Mounting a solar panel on a wind generator pole

webcraft

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Our Aerogen4 needs new bearings and swivel, and for the same cost and a lot less hassle I can get a 100W rigid solar panel.

The robust pole that has held the heavy Aerogen aloft for 21 years or more provides an ideal site.

How to mount it on the pole, though? Preferably so it can swivel in all directions to track the sun as required.

Has anyone else done this, and how did you go about it?

- W
 

doug748

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I have done this with a 10W panel using the head from a camera tripod fixed to a sheet of 10mm acrylic with the panel mounted flat to the acrylic sheet.
Works fine but the pole is very short, hardly a pole at all and a 10W panel only measures 10in by 14in. It might work for a 20W panel but, in my view, that is getting near the limit on a single pole of some height.
 

searocket

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On the transom I have a 100W flexible panel mounted on a carbon fibre tube via a windsurfer flexible diablo. The panel is fixed to a (lightweight rigid ) cored fibreglass base with a M8 bolt in the middle.The diablo has an M8 threaded core. The CF tube also has an M8 bolt. Then 4 adjustable lanyards on each corner of the panel. The panel can be orientated to any angle.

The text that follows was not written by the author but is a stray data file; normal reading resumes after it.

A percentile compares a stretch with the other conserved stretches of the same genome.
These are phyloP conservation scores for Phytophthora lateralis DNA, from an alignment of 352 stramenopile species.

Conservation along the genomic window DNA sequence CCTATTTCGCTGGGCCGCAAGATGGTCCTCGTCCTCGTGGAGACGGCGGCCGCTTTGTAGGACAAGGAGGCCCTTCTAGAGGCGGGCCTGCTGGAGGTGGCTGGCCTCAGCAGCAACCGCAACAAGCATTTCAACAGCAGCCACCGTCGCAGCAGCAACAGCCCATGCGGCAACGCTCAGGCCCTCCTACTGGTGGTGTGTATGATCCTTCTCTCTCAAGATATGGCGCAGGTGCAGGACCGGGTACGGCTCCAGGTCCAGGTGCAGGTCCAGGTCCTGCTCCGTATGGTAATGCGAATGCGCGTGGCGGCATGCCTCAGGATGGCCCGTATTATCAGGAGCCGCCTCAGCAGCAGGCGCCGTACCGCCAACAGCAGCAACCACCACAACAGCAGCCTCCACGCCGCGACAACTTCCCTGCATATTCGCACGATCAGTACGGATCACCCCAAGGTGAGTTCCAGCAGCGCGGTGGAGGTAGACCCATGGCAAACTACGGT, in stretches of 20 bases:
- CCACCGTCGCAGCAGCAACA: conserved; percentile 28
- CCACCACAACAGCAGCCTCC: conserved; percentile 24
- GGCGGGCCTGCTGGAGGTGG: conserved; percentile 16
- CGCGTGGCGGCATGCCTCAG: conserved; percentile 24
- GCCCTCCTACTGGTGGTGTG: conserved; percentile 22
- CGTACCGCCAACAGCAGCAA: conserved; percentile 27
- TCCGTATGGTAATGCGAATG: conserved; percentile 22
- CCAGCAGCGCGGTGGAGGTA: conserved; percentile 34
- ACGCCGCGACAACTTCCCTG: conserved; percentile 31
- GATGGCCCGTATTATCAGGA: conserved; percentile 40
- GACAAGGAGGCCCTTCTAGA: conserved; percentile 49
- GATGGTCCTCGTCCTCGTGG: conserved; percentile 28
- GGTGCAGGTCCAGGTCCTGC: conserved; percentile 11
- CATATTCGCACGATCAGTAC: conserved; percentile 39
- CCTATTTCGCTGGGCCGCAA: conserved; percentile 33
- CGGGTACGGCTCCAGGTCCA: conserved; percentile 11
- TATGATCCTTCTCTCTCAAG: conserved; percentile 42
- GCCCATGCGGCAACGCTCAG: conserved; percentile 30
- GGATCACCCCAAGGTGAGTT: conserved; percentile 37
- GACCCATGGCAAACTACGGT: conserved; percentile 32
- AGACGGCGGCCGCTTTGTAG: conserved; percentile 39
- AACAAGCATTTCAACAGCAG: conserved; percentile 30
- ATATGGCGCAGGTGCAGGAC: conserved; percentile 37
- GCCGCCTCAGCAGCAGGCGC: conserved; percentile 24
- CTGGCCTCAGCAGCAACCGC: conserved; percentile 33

It's a French idea.
 

webcraft

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I have done this with a 10W panel using the head from a camera tripod fixed to a sheet of 10mm acrylic with the panel mounted flat to the acrylic sheet.
Works fine but the pole is very short, hardly a pole at all and a 10W panel only measures 10in by 14in. It might work for a 20W panel but, in my view, that is getting near the limit on a single pole of some height.

I'm planning a 100W panel
 

webcraft

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On the transom I have a 100W flexible panel mounted on a carbon fibre tube via a windsurfer flexible diablo. The panel is fixed to a (lightweight rigid ) cored fibreglass base with a M8 bolt in the middle.The diablo has an M8 threaded core. The CF tube also has an M8 bolt. Then 4 adjustable lanyards on each corner of the panel. The panel can be orientated to any angle.